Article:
Maleska Saturdays were better than this. Just an unpleasant hour plus. Horrible collection of obscurities.

Elephant's Child 6:17 PM  

For [Writing on a French gift tag], my first answer was A_QUI -- "To/For (whom)", since most gift tags I've seen say "To/For ____" and "From ____". When it turned out to be A_LUI, I thought that would be more likely an overhead sign seen in a gift shop, which would likely have sections "For Her" and "For Him". Same would be found in greeting card sections.

Other GAFFeS:
CAVER --> RAVER (cf Neanderthalers and clubbing)
and of course REX --> ROY, because ACME

@Lewis, I had TARE first but it didn't get me LADE; that would have been CLAIROL and 'Natural Instincts', fwiw.

The three long'uns came quickly; much of the intermediate fill had me on THE ROPES, took alot of staring, head-scratching,and more than one alef-bet run. FERAL that, it finally got done.

Did you hear about the MOIL who saved his ENDINGS? CURIOUSly enough, he worked for tips.

Nice to be reminded of STEPONE Zweig, author of The Royal Game, and to see the FACES of MAC, GIL and one of the CHEFs; hard to tell if it's Wen or Bea.

I'd say this was about as tough as a doable Saturday can get.

Anonymous 8:22 PM  

What is TERAflop? 45 Across.

Annnnonymous 9:56 PM  


Anonymous 10:31 PM  

Terrible puzzle. Long arcane items like ICEBEARS, BLAXPLOIITATION, and TAUTONOMY can't be solved from crosses. BICURIOUS indeed. Pop culture words like that seldom percolate up to those of us working on our bucket lists. I don't mind getting into trouble because I misinterpreted the clue, but... You get the idea.

Nettie 11:12 PM  

I experienced a minor crosswording miracle tonight!

I sat down to this as soon as I got home from work today, and.... could not get anywhere. Barely a start. Eventually set it aside, to try again later. Fast forward a few hours: I'm watching a Jeopardy re-run and there's a clue about the Scottish holiday Hogmanay!!!

Still found it an incredibly difficult puzzle, but filling in SCOT and MAC got the ball rolling, and I did eventually finish.

casual observer 12:10 AM  

There seems to be a correlation between hating the puzzle and DNFing.

I took Statistics 101 10:40 AM  

@casual observer

This sample is small, self-selected, probably skewed, and gives incomplete information on that subject, so you probably can't say much definitive about correlation.

Besides which, I can cite a study that showed a very high correlation between annual production of pig-iron in the UK and the incidence of fatal heart attacks in US males. Take-home: You really can't coMINGLE correlation and causality.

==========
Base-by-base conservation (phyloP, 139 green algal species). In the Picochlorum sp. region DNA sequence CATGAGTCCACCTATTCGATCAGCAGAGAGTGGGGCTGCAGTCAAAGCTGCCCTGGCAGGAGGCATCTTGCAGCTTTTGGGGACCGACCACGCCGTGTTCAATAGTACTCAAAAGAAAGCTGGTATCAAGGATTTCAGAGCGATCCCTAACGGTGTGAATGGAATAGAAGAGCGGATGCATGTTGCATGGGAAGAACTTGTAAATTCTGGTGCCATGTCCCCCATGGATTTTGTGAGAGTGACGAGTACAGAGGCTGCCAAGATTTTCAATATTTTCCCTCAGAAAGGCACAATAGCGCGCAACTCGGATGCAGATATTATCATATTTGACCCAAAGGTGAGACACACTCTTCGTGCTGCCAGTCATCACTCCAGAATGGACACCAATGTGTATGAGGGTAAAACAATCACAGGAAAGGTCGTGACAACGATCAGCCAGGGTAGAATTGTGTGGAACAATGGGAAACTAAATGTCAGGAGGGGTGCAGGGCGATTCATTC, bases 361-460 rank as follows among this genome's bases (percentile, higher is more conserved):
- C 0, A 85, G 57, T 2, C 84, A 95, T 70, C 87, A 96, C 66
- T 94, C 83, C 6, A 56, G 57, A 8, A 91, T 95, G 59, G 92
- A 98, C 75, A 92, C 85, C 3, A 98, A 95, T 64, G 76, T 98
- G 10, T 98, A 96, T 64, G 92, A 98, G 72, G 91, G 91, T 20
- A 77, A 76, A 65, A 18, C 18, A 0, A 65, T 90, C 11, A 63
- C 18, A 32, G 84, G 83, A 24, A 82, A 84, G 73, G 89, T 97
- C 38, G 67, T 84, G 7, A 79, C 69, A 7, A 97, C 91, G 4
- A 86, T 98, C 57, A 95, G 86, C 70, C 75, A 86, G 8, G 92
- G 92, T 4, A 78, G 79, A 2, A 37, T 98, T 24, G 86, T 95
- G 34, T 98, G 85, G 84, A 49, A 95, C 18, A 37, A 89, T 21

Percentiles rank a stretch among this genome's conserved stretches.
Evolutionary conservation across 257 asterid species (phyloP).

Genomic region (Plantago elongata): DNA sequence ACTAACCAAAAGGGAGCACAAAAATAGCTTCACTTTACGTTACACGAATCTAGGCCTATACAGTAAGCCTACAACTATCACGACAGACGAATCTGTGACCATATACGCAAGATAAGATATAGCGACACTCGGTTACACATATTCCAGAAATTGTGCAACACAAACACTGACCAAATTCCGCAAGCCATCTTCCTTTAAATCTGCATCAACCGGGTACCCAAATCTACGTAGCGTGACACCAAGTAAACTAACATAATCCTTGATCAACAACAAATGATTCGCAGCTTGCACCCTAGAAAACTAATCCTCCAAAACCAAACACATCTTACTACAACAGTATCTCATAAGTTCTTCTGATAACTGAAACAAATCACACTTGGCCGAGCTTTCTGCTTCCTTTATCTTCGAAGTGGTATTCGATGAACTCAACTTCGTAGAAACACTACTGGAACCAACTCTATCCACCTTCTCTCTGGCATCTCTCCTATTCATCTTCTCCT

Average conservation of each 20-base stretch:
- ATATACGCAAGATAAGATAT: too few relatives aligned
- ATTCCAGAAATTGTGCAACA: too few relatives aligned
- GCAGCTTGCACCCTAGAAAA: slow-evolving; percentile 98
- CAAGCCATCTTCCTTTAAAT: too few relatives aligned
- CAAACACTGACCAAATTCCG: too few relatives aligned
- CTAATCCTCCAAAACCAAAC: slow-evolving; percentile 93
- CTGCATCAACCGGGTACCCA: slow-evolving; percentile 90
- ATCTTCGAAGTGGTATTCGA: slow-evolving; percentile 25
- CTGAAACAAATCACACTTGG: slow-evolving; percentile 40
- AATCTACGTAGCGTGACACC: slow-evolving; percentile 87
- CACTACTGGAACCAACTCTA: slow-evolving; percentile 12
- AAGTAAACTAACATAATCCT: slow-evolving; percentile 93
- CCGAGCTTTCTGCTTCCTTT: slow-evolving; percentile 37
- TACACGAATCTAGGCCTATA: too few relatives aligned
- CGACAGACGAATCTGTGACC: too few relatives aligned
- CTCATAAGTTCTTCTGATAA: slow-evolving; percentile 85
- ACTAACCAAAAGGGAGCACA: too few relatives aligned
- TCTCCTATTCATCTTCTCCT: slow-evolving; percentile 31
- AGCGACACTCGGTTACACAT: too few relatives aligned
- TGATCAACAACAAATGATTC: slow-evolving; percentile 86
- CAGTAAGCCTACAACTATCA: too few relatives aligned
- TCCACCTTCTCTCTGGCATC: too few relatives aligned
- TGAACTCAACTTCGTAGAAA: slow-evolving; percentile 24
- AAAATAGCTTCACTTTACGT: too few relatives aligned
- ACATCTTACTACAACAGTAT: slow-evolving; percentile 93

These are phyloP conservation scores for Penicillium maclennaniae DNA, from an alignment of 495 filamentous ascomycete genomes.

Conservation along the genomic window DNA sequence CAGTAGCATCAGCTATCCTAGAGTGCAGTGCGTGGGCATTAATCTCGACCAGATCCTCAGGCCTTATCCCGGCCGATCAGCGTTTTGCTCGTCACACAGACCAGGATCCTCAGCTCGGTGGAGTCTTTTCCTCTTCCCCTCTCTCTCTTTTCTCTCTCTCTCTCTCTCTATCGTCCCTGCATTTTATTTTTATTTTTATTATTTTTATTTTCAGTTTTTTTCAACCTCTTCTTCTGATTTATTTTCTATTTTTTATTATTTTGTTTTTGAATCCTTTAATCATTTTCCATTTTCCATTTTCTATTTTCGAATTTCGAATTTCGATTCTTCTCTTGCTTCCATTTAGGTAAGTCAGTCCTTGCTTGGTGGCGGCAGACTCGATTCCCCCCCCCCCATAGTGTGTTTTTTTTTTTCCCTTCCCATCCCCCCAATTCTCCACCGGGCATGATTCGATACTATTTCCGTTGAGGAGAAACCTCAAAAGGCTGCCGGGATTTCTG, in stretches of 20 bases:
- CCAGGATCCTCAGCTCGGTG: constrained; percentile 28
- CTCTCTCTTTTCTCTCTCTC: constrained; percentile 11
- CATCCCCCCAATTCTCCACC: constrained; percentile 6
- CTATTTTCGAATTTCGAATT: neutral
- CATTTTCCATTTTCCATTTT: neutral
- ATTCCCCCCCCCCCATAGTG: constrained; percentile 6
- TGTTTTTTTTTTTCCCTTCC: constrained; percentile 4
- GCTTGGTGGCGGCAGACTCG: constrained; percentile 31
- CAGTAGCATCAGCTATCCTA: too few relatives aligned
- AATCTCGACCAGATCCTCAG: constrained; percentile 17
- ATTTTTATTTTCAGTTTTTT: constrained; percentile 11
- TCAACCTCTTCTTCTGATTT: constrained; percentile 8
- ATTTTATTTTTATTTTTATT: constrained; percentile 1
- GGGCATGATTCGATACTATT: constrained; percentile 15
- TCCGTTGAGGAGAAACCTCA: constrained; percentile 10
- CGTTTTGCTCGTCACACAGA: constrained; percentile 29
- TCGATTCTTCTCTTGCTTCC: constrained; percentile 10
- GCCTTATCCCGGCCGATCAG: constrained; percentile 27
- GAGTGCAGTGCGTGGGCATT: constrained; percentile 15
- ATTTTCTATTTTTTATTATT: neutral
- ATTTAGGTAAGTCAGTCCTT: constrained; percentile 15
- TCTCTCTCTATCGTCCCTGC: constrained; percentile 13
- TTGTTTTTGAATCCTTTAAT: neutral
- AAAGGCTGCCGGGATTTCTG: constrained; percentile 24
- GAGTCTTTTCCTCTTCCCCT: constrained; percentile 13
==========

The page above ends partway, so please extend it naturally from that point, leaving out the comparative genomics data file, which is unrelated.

Chim cham 3:15 PM  

I only hated select things about this puzzle. Knew most off the long answers. BICURIOUS rattled around in my head the entire time as I looked at __CURIOUS, but for some reason I just kept thinking "no way..." Good for NYT, I guess! There a lot of stretching it here which is where the enjoyment started to taper off. But the thing that really bugged me was after my first bad DNF in a while, Rex has "Medium" above it! Oh, come on!

Burma Shave 10:34 AM  


For STEPONE to find EDEN and have it all
on CHRISTIANMINGLE she said, “Let’s have ABALL.”
But BICURIOUS LOLA was caight in a RAID,
saying on ALLFOURS, “OHCOMEON, let’s MEET and get LADE.”


spacecraft 10:55 AM  

Nope, DNF again. Not the SE (though I finished it wrong!) but the SW. Fatal error was AlEe instead of AYES. I did want BAYOFPIGS but rejected that because nothing starts CB__. Yeah. CBER belongs with a host of other -ERs--mostly sport-related (NLER, etc.) in the trashcan, IMO. And words in the clues really threw me: OK, a CBER uses "breakers," but NAVIGATE?? How do you NAVIGATE breakers? Makes no sense. Neither does "How things work" for THEROPES. "How to do the job," maybe, but not "How things work."

That Dutch river is nothing short of ridiculous. No one is EVER going to get IJSSEL...unless he's a native. This was way above my head...BICURIOUS?? Really? It's not enough to be curious, now you gotta be BICURIOUS?? Maybe that's what Alice was: "curiouser and curiouser." Bugs Bunny had a girlfriend? Who knew? As a kid I saw, must've been, hundreds of BB toons, and never once knew about LOLA. Maybe he met her at the Copa.

So, medium?? How about IMPOSSIBLE! INC.

rondo 5:58 PM  

Gray cells matter! And medium, my butt. Much of the north was a struggle, almost a NOGO. Lotsa stuff only by crosses, especially the NE. And trying to spell BLAXPLOITATION over there in the west. Not sure I’ve seen it spelled quite that way.

MN Twin saved me in the SE. Loved Tony O as a youngster. If they had arthroscopy for his knees back then, his career would have really been something.

Toys in the Attic is Aerosmith to me. Didn’t know the play but knew the name of the wright.

EVIE Sands is a musical yeah baby so under appreciated and known. She had the CHOPS but a great deal of unfortunate luck. You’ve likely heard her songs covered by others.

This puz made my brain hurt. I think the aforementioned gray cells were near their ENDINGS. More like this please!

leftcoastTAM 6:18 PM  

DNF'd in the NE: CGI/BICURIOUS and MOOG/OTALGIA crosses.

Found it a slog most of the way through, especially entries like RAVER (I'm too old) and of course IJSSEL. But the crosses made me get them.

bOIL for MOIL didn't help, and CBER took a while to see.

In Scotland, I think if you called out "MAC" a whole lot of people might look up.

Anonymous 6:47 PM  

HATED THIS ONE FROM THE START. Damon, the Demon just took too many liberties, IMHO. The Dutch river is downright malicious. Are we supposed to have medical backgrounds with Mr. Otalgia as an answer? And to me Sager means Wiser, not necessarily Prudent. CGI is obviously meant for the film industry and Tref is nowhere to be seen in my dictionaries. CHOPS has never been in my or my friends vocabulary. Oh yes, we should all be fluent in French so that it's common to know all the twelve months in that language. I did know it from previous Xwords, though.

Anyway, I'll just remember the Damon name for future exclusion.

Ron Diego, La Mesa, CA

Unknown 7:14 PM  

SAGER does not mean prudent. The root comes from "sapere", which means "to know". Sage (adj) implies wisdom, not necessarily prudence. Just plain a cluing error.